GSA Offers More Details on Artificial Intelligence Center of Excellence
Officials will build on their work with the Pentagon’s Joint Artificial Intelligence Center to help other agencies adopt the tech, and the Health and Human Services Department could be next.
The General Services Administration is making artificial intelligence the sixth pillar of its Centers of Excellence program, and agency leaders are already teasing a few of their potential areas of focus.
The new AI center will be rooted in GSA’s work with the Pentagon’s Joint Artificial Intelligence Center, which last month became the fifth government organization to participate in the CoE initiative. After helping the JAIC accelerate its development of AI technologies and increase the Pentagon’s adoption of those tools, GSA officials see the opportunity to reapply that work to help the rest of the government reap the benefits of the emerging tech.
“We can learn from [the JAIC partnership] … and frankly, we can reuse all that foundation for our existing agencies and agencies outside the Department of Defense,” Anil Cheriyan, head of GSA’s Technology Transformation Service, said Tuesday during the agency’s IT Modernization Showcase. “The need for artificial intelligence is growing and significant across federal government.”
“The five [Centers of Excellence] are great, but now we think it’s time to add a sixth,” he added.
The CoE program, launched in 2017 to help agencies upgrade their outdated IT ecosystems, initially focused on five key areas: customer experience, contact centers, data analytics, data center modernization and cloud adoption. By standing up a new center focused on AI, GSA officials intend to help agencies further streamline their internal operations and make more data-driven decisions.
And officials are already scoping out a handful of areas where investment in the tech could yield immediate rewards.
During his speech, Cheriyan discussed the potential for artificial intelligence to improve the way the government uncovers tax and Social Security fraud, provides loans to students and farmers, and sifts through the enormous troves of data generated by the internet of things.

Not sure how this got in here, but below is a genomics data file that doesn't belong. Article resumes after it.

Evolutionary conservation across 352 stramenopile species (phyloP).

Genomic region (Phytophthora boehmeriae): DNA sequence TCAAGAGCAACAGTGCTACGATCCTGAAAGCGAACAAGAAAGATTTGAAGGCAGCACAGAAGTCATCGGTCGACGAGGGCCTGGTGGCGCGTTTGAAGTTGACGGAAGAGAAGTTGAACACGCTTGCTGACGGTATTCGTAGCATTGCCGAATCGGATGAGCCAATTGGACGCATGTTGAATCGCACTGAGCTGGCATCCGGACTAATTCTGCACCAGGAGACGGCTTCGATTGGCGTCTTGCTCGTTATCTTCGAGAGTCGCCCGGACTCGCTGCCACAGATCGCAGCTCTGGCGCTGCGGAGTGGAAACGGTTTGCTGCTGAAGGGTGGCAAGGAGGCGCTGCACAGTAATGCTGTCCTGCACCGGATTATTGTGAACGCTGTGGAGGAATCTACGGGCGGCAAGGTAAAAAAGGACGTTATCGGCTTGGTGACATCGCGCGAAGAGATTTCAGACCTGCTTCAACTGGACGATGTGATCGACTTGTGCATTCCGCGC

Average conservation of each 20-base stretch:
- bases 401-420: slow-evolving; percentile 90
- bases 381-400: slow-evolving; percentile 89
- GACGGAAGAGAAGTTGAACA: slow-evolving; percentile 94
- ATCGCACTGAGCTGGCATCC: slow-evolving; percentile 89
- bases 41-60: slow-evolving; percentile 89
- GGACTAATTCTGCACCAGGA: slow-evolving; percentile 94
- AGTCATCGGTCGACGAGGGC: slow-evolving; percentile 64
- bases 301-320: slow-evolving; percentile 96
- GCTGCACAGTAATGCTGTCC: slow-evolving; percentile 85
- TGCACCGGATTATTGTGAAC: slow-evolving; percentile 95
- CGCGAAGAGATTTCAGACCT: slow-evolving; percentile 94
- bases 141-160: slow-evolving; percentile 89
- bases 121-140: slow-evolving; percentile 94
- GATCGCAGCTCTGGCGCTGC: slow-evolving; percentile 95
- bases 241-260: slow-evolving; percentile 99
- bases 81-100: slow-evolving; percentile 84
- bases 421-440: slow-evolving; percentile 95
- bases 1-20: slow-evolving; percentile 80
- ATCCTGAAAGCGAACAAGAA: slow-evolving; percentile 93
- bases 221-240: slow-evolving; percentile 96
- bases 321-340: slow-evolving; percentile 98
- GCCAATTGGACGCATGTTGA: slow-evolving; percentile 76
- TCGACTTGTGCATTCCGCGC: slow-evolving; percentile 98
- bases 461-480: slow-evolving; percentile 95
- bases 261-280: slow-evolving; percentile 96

Cheriyan also alluded to a potential partnership with the Health and Human Services Department, saying he was meeting with agency officials on Tuesday to discuss how AI could improve their internal operations. HHS is already making significant investments in artificial intelligence and automation tools, and it’s also making a big push to standardize and open its data repositories, which is critical for broader AI adoption.
Still, the government faces a number of obstacles to AI adoption, both technical and cultural, said Matt Rose, the GSA’s site lead for the JAIC CoE. Agencies’ limited use of data standards and cloud services could limit their ability to roll out new AI applications, and federal leaders’ risk-averse approach to tech might also discourage people from experimenting with new AI tools, he said.
Still, “AI is an achievable goal,” he said, and the Centers of Excellence program can help agencies get there.
“That’s what we’re here for,” he said. “We can help you knock down some of these barriers.”